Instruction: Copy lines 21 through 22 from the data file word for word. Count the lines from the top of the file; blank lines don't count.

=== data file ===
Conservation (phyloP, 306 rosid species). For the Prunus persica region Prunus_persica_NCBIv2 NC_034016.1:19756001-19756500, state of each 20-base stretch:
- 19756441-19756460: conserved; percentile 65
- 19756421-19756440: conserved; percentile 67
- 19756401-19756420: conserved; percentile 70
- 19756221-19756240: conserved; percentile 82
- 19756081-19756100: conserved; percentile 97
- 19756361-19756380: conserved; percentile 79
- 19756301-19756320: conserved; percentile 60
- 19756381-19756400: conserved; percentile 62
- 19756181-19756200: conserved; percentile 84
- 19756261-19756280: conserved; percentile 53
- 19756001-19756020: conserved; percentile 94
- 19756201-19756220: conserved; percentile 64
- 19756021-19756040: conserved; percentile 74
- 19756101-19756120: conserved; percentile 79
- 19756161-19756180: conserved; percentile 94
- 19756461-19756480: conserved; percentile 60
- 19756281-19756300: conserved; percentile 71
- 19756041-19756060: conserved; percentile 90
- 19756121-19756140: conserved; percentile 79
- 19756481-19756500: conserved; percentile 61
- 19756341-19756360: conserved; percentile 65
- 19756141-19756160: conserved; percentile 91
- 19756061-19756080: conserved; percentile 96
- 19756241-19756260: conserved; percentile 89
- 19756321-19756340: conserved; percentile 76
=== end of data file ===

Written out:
- 19756481-19756500: conserved; percentile 61
- 19756341-19756360: conserved; percentile 65